NSU Researchers Train Neural Networks to Restore Earth's Crust

Neural networks can accelerate already known methods for detecting cracks and rock formations in the earth's crust. Currently, these calculations are a long, complex, and computationally intensive process. Artificial intelligence technologies can help solve this problem much faster and produce an image that geoscientists can interpret. However, first, the neural network model needs to be trained in these calculations. This is currently being done by researchers fr om the Laboratory for Streaming Data Analytics and Machine Learning at the NSU Department of Mechanics and Mathematics

In June, the first results of neural network training were presented by researchers at the international conference on computational science and computer applications, which was held online in Athens. Later, this data was published on the SpringerLink resource. Now the project participants are preparing to publish new results. Recently, they made significant progress in teaching neural networks to "see" through the layers of the earth's crust. 

The Laboratory Head Evgeny Pavlovsky talked about this work, 

We are doing this work together with colleagues from the A.A. Trofimuk Institute of Petroleum Geology and Geophysics (IPGG) as part of a grant from the Russian Science Foundation. They contacted us and suggested we join their project. The proposal was interesting because this is another application of machine learning. It is clear that neural network models have become a researcher’s tool that solves problems at a new level, similar to when the microscope appeared.  

IPGG provided the necessary seismic data for this work, as well as the mathematical models calculated by them, which are the correct answers. This approach to generating synthetic data from a model is called surrogate modeling.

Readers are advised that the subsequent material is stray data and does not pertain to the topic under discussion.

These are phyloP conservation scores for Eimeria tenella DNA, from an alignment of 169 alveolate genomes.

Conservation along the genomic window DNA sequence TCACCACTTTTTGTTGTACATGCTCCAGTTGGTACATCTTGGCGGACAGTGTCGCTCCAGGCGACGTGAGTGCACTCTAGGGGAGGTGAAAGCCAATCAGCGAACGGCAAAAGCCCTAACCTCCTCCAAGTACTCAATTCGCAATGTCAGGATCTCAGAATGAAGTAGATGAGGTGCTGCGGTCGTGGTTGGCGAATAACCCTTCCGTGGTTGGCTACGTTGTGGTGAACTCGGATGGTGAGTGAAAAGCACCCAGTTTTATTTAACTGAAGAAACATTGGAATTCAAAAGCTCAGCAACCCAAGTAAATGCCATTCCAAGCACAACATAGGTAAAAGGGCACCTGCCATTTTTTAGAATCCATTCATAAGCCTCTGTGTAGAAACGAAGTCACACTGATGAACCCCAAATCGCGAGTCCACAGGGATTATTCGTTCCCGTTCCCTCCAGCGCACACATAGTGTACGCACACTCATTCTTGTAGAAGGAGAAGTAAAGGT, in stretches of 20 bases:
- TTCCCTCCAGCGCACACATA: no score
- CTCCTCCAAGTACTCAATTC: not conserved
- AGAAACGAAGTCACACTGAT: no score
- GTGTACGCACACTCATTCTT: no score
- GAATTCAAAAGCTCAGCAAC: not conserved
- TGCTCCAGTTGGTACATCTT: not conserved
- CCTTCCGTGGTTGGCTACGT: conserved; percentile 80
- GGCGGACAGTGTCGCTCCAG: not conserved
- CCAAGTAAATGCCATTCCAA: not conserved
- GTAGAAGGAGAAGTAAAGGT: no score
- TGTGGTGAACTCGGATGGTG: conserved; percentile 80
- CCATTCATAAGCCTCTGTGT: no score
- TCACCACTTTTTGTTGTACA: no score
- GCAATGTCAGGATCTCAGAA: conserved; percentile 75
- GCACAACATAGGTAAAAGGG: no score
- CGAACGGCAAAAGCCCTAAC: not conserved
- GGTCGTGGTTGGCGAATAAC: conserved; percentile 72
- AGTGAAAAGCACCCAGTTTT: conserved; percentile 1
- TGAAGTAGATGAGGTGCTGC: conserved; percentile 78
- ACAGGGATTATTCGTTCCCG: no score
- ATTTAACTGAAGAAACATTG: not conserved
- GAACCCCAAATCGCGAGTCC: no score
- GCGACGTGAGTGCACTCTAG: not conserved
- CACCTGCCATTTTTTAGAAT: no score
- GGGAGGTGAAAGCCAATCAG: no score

Pavlovsky explained,

We knew wh ere the cracks were and what rocks lay at a certain depth. It remained to enter the sensor data, see what answers the neural network gives as a result of machine learning, and evaluate how they coincide with the “correct”, that is, model answers.

To train the neural network model, the researchers conducted many different experiments. As a result, the UNet architecture and the AdamW optimizer were chosen. With their help, it was possible to restore cracks in the model. However, the proportion of matches according to the Dice metric on the test was 30%. According to Pavlovsky,

This is a very good result. We published it in a recent article. But the percentage of matches between real results and neural network calculations can be increased. So, we continued our experiments and this figure is now 65%. Two more articles have been written about this, which will be published in scientific journals in the near future. Further, we intend to reach 80% and soon we will switch from model data to real data. 

Pavlovsky noted that the transition from model data to real data will be very difficult. The model does not take into account many other factors that occur in a real situation, and the neural network is quite dependent on the specifics of the initial data on which it was trained. 

The first attempts to work with real data were not very successful. The researchers added new tricks to the finished models - plausible noise, displacement, and signal mixing. The graphic image generated by the neural network turned out to be not as high quality as that obtained on surrogate models, but this was just the first step towards the transition to real data. It will require a search for non-trivial approaches to training a neural network and a lot of experiments and calculations. Pavlovsky clarified that they are using the computing resources at his Laboratory, but in the future it is possible he will have to use a University supercomputer.